Wednesday, September 3, 2014

Where Are You From? A Guest Post by Malaya Velasquez Saldana


“Where are you from? the ubiquitous question posed to me since I learned to formulate my first English sentence, has overtime accrued the weight of a multitude of implied questions, and exclamations. Now by 22 years old the weight of that question is so heavy with implications, and assumptive self-erasing experiences I hear it and laugh. The kind of laugh that your mother makes when you lie to her and she knows your lying; she knows where you’ve been last night. Just like I know where the mind of the third man in this bar who has insisted on repeating “no, you know what I mean- where are you REALLY from.

 

I generally see things spatially. I see my world spatially. As a double major in graphic design & architecture and a dyslexic synesthete I’ve found that I had a better understanding of the world around me if I could explain and express that world visually. Possibly the only I way I can really formulate and fully understand a sentence, or any verbally expressed idea is to remember that those ideas exist in space.

 

When I say words exist in space I don’t mean just literal space. I mean conceptual space, bear with me, the physical space of a sentence translates into the pixels this word occupies on my computer screen. Words in a conceptual space refers to the dependence the expression of ideas and language has upon our understanding of physical space. How so? Well look at our language. The use of most prepositions are rooted in our developmental understandings of space and time: before, in, by, since, through, over, etc. Without an understanding of space there is no conception of language, and thought. If we do not conceive of what beginning, middle and end means spatially or temporally we can not begin to express the beginning middle and end to a story or a theory. The understanding of physical space and of time is the reference point for language.

 

So lets look again at that ubiquitous question again. In it there are two key prepositions in play: where are you from? The first word, where, is a preposition; ‘where’ when posed in this form refers “in or to what place or position.[1] and the second preposition ‘from;’ from referring to the preposition of place that is “used to indicate the place that something comes out of, a starting point[2].” By asking where am I from with no prior context other than seeing some phenotypical form of me whether it be in real life or online and asking it as an entrance into some flirtation or some form of extra credit cat call, is problematic. It is alienating and a microagression on my sense of identity and bar on a sense of belonging. Asking me where, you create for me a vestibule of physical otherness, a question, an assumption of mystery. ‘Where’ is an uninvited existential question into the fact that I am different from you, unlike things you have seen before, unlike yourself, unlike others around me. Where. This casual flirtatious introduction is wrought with a need to know is my position my place in order for you to make sense of something he has not seen: based on the shape of my eyes, the texture of my hair, the color of my skin. I haven’t spoken a word to him but across either a keyboard, or across a loud room he’s invited himself to ask me about my identity in order to not learn about me but to place me in a position and place he is comfortable with understanding me from. “I am from American, I am American.” 9/10 this answer is disappointing. “Where are you really from?”  follows that answer. It’s not because he thinks I am lying, my accent is an American accent and so is my passport. American is not what he was looking for, but we can’t both be American. We cannot conceptually originate from the same space, because when we originate from the same space I loose my interest as a question. I loose that position as an ‘other’ as something different, something almost inhuman. I loose the possibility of representing the unknown, of being the uncharted territory marked only by a question mark. I say nothing. He looks annoyed; “I’m just asking because you look so exotic.”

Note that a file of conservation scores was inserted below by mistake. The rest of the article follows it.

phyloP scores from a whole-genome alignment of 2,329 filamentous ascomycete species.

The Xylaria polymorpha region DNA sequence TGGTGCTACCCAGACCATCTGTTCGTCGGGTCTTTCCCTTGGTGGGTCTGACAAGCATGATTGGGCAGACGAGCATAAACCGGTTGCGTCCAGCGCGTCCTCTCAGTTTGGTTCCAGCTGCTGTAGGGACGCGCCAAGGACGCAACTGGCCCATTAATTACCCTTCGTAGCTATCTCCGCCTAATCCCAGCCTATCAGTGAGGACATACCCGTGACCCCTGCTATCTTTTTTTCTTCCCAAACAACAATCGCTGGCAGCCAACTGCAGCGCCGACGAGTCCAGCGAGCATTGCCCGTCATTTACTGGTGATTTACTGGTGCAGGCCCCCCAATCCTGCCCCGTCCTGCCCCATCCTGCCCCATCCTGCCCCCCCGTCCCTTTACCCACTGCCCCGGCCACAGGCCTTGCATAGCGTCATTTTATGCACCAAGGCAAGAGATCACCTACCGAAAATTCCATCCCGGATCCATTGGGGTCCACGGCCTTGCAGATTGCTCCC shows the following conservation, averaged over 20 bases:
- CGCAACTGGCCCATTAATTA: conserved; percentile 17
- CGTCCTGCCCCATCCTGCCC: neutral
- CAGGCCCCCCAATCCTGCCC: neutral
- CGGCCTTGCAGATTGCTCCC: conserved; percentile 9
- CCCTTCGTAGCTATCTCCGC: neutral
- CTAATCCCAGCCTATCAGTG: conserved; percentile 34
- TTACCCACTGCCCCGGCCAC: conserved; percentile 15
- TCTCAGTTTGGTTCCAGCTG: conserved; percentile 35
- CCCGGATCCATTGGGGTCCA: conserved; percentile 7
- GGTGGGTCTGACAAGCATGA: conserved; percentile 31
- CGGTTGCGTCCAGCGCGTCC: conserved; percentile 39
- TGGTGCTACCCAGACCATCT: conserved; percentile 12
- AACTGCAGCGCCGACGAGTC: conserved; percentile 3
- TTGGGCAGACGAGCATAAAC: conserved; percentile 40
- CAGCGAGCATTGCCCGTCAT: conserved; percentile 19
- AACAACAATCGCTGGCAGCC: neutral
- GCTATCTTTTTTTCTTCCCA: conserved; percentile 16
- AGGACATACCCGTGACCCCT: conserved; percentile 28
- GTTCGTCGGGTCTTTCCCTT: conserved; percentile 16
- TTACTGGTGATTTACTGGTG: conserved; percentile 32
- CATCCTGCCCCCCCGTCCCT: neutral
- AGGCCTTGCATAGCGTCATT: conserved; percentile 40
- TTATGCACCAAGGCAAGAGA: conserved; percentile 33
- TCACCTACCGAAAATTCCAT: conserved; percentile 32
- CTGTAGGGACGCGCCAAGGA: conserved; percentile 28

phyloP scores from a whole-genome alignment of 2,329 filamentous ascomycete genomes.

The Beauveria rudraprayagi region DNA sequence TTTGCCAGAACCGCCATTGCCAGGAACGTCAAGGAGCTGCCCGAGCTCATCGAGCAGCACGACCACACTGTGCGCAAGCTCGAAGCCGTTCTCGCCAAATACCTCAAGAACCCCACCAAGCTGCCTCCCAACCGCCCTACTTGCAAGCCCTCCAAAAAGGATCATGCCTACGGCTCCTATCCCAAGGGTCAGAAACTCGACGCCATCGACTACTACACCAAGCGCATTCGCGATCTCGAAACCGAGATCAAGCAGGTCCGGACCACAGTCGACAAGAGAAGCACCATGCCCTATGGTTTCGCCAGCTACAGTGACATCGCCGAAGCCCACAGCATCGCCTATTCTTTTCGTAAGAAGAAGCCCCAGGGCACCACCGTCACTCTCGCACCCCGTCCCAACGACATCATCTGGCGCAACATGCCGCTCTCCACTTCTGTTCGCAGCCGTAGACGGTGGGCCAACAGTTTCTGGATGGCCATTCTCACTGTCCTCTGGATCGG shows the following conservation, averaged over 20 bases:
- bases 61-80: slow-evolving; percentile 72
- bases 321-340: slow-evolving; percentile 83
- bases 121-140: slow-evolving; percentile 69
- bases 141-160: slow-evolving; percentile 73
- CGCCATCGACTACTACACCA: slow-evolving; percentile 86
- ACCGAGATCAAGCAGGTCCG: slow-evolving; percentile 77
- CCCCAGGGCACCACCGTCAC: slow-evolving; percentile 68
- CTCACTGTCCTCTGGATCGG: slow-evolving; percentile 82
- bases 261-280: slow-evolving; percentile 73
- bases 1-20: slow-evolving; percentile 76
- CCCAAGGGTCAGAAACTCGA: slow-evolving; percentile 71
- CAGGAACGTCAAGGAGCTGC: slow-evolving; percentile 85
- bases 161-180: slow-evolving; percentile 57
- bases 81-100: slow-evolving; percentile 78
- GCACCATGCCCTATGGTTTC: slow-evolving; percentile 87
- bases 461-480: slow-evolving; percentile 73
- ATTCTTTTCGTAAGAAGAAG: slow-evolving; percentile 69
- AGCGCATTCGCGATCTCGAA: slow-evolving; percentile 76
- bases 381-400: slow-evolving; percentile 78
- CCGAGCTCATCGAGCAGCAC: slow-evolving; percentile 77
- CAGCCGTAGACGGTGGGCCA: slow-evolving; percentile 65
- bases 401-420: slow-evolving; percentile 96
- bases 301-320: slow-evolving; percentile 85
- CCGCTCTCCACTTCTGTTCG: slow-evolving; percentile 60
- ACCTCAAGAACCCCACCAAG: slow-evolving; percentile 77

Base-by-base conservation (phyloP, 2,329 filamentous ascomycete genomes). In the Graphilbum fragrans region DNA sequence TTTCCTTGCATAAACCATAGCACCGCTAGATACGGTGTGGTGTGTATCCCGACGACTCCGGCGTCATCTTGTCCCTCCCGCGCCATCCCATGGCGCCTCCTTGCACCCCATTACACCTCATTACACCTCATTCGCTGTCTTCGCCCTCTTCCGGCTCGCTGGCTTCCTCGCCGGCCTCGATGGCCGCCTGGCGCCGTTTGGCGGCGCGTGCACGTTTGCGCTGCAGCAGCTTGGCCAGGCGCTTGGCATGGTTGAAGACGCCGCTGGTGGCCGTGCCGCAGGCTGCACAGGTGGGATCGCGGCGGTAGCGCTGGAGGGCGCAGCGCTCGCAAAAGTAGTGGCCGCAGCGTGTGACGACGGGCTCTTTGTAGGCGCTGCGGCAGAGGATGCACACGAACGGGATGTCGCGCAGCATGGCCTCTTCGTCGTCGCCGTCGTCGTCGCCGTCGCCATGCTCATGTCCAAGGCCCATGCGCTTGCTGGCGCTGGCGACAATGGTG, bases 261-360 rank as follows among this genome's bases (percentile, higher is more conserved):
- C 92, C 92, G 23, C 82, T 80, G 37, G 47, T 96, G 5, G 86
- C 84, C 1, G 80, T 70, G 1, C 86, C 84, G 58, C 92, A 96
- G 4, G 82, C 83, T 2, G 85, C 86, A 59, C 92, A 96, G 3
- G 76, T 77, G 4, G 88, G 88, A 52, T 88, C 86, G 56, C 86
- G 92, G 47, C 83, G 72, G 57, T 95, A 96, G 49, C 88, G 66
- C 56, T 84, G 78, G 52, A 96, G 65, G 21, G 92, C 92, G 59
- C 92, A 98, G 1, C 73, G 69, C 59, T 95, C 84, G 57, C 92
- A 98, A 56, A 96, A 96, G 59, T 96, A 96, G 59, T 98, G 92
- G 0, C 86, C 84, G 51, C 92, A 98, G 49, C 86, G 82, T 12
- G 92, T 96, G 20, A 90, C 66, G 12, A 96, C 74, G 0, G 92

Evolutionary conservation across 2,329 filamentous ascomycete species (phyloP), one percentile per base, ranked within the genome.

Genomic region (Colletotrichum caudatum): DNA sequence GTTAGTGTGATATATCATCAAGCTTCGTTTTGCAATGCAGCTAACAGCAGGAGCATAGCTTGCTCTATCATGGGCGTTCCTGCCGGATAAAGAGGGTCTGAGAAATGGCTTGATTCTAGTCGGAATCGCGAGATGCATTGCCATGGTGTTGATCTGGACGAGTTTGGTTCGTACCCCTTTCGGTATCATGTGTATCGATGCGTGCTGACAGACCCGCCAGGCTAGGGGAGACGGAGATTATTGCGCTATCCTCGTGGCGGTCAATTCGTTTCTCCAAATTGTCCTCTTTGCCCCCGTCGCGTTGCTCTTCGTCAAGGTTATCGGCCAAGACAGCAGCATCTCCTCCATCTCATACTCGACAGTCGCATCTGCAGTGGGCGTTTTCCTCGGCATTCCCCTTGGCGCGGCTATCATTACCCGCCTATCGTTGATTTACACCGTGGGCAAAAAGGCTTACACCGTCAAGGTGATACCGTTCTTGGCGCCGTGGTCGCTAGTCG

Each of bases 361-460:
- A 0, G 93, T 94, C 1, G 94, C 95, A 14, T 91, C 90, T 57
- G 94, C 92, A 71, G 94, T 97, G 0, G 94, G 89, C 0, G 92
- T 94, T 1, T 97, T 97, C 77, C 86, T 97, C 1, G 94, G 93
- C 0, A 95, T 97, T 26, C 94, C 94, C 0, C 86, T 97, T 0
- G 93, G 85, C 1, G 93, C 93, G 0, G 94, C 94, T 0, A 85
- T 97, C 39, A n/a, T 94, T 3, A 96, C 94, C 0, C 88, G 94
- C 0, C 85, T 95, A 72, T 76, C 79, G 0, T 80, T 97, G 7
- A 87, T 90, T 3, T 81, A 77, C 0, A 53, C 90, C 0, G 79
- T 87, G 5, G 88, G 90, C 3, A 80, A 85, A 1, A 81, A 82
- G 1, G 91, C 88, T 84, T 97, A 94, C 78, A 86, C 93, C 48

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This was written as a short blog version of spatial experience within language through the lens of one sentence; this of course is able to be expanded in many ways and applied to life in the city as a woman of color.
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[1] "Where." Merriam-Webster.com. Merriam-Webster, n.d. Web. 3 Sept. 2014. .
 
[2] "From." Merriam-Webster.com. Merriam-Webster, n.d. Web. 3 Sept. 2014. .
 

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